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    0
  • Ashur rises into majestic sovereignty as the " Ruler of all the gods," the supreme religious form of Assyrian sway: when the empire falls beneath the revived power of Babylon, he fades away and disappears.

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  • Judgment, indeed, was an inevitable outcome of the sovereignty of Yahweh, but it would be passed upon the nation in the immediate scene of its misdoings; and even when the scope of the divine doom 8 Von Kremer, Die Herrschenden Ideen des Islams, p. 233 ff.

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  • 3 That the Edomites preserved this tradition of Saul's sovereignty and (from their standpoint) enrolled him among their kings (Gen.

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    0
  • He accounts for their temporary success by recording that "the Mussulman hordes experienced the comfort of fighting for their religion, and the blessings of it reverted to the sovereignty of his just and pious majesty."

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    0
  • A monument to a local celebrity named Chapuis is interesting for the reason that his execution by order of the prince-bishop of Liege was the last act of sovereignty taken by that prelate.

    0
    0
  • The chief cause of dispute was the quartering by the Danish king of the three crowns of Sweden on the Dano-Norwegian shield, which was supposed to indicate a claim of sovereignty.

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    0
  • By this peace, Sweden's possession of Livonia, and the elector of Brandenburg's sovereignty over east Prussia, were alike confirmed; and the king of Poland renounced all claim to the Swedish crown.

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    0
  • The crowned puppet who possessed a casting vote in the real, of which he was the nominal president, and who was allowed to create peers once in his life (at his coronation), was rather a state decoration than a sovereignty.

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    0
  • They maintained that the Swedish demands were incompatible with the sovereignty of Norway, as the foreign minister was a Swede and the proposed Norwegian consular service, as a Norwegian institution, could not be placed under a foreign authority.

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    0
  • According to this constitution the sovereignty resides in the nation, but suffrage is restricted to married citizens over twenty-one and unmarried citizens over twenty-five years of age, not in domestic service, who can read and write, and who are the owners of real estate, or who have capital invested in business or industry, or who receive salaries or incomes proportionate in value to such real estate as investment; and as 75% of the population is classed as illiterate, and a great majority of the labouring classes is landless, badly paid, and miserably poor, it is apparent that political sovereignty in Chile is the well-guarded possession of a small minority.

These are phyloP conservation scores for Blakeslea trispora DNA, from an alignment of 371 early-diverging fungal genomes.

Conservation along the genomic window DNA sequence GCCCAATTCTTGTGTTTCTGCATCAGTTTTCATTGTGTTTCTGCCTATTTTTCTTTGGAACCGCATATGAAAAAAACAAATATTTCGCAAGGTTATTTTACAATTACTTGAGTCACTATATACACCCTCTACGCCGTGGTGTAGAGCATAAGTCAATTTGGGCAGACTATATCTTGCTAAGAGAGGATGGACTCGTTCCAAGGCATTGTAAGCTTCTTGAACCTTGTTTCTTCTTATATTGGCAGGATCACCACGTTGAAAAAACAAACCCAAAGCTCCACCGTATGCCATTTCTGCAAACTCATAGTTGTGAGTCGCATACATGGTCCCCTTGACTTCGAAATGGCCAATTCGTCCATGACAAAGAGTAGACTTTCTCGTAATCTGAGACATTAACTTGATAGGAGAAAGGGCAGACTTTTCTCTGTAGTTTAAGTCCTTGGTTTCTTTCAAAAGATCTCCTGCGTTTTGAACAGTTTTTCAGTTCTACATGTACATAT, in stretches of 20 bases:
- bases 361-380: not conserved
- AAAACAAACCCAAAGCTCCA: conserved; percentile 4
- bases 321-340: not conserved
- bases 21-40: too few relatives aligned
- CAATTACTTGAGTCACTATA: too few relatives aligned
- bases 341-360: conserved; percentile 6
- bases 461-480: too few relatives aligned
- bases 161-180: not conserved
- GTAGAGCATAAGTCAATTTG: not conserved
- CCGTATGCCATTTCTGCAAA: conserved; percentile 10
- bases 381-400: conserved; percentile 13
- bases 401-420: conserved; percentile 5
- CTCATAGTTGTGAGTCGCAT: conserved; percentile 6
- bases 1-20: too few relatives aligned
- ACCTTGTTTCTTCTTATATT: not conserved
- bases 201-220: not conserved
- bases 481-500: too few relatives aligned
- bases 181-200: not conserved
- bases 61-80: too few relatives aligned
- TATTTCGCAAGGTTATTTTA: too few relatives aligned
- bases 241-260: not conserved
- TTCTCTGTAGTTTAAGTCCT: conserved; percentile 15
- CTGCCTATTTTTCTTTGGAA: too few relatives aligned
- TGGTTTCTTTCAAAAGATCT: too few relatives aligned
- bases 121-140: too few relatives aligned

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    0
  • to men who were worthy, and as God does not withhold from men a share in His attributes - such as sovereignty and fatherhood - it was fitting that Christ who has wrought salvation for mankind should obtain this highest name.

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    0
  • It succumbed to the Indo-Scythian Empire of the Kushana, who had obtained the sovereignty of Bactria as early as about A.D.

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    0
  • But the ambitious men, whose goal was to erect their own sovereignty on the ruins of the republic, took up the project.

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    0
  • and Shapur 1., represents the king and the god Ormuzd both on horseback, the latter in the act of handing to his companion the ring of sovereignty.

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  • Thus, externally, he is surrounded by all the splendour of sovereignty; on his head he wears a great and resplendent crown, with a high circular centrepiece; he is clothed in gold and jewels; round him is a brilliant court, composed of his submissive servants.

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    0
  • Shapur II., a posthumous child of the late king, was then raised to the throne, a proof that the great magnates held the sovereignty in their own hands and attempted to order matters at their own pleasure.

    0
    0
  • Besides exercising sovereignty over Transoxiana and those vast regions more or Th.

    0
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  • The nearest approach to a sovereignty in those parts on the death of Abu Said is that of Uzun Ijasan, the leader of the Ak Kuyun, or White Sheep Turkomans, and conqueror of the Black Sheep, whose chief, Jahan Shah, he defeated and slew.

    0
    0